Conditions for diurnal sampling at Kaamanen were not very good. The temperature dropped only from 14C to 10C and a gentle breeze was maintained even at 4 am. And when you are trying to catch some sleep between sampling the last thing you need are red squirrels chasing each other across the roof above your room. The Neljan Tuulan Tupa hotel is built entirely out of logs and is a feeding place for multiple species of woodland birds, some quite rare, as well as the squirrels. The wetlands also resounded to the sound of a pair of cranes who decided to circle the site, just before the plane flew over, at the same height.
Friday 17th was a long drive down from Kaamanen close to 70N to the Baltic at Lulea, having finished the diurnal with the 8 am local time sampling. It seemed like an endless cycle of forest, bog, forest, lake, with a few villages thrown in, again under a leaden grey sky. Sampled every hour or so when either bogs or lakes formed the upwind direction with winds predominantly from the NE-SE sector. After escaping from the supposedly moose-protected E4 road and some searching the back roads the last sample of the day was collected beside the Baltic Sea, before finding our way to Lulea. Later there was time for a coffee with Euan Nisbet and Mary Fowler. They had spent the day doing an east-west transect into Finland before heading over to the Sodankyla wetland for the weekend.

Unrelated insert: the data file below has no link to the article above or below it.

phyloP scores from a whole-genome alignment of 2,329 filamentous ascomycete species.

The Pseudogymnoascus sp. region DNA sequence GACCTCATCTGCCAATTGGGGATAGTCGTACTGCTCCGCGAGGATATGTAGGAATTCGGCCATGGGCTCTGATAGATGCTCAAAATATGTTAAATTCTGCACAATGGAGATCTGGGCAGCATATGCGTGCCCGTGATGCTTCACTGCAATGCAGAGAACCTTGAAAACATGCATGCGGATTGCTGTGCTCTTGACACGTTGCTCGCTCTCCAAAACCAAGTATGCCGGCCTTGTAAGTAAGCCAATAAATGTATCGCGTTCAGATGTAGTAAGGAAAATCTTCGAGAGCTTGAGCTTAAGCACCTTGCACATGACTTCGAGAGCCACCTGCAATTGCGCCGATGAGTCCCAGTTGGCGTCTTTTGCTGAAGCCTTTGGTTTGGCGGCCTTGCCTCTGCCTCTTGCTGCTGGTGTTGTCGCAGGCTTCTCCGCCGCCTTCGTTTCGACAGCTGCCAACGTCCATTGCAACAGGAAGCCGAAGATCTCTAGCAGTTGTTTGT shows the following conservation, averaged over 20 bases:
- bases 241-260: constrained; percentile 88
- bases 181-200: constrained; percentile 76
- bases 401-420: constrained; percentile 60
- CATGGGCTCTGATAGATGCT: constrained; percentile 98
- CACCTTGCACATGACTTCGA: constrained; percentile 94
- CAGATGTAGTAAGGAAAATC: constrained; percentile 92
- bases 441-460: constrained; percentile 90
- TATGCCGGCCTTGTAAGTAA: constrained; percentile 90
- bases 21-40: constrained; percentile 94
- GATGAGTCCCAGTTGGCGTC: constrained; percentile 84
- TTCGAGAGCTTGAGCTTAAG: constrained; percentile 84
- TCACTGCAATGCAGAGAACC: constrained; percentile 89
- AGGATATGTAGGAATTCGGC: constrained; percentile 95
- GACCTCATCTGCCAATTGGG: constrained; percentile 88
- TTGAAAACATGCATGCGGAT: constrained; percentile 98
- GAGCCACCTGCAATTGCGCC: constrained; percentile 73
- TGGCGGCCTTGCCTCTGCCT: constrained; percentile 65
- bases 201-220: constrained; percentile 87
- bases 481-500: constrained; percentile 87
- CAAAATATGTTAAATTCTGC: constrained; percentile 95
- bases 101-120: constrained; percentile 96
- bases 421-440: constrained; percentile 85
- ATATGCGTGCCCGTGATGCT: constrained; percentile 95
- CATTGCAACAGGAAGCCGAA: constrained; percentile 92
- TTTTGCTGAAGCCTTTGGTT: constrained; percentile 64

Saturday 18th morning was the final leg of the circuit starting with Baltic coast sampling and continuing with the inland leg to joint the flight team in Kiruna, the last 2 hours through torrential rain. The final sample was collected at the edge of the airport tarmac during a quiet period. Total distance covered in 5 days was close to 2900 km, with 45 road trip and 10 wetland diurnal samples collected (see map).
Once the samples are back at RHUL the CO2 and CH4 concentrations will be analysed by Picarro CRDS and then analysed on the stable isotope mass spectromter to determine the carbon isotope signature, already eloquently described by Euan Nisbet in his earlier ‘ghost’ blog. The data will be used to determine if all of the enhancements at ground level are from wetlands and how the extent and magnitude of the enhancement compares with measurements and sampling from the flights.
Previously in this series: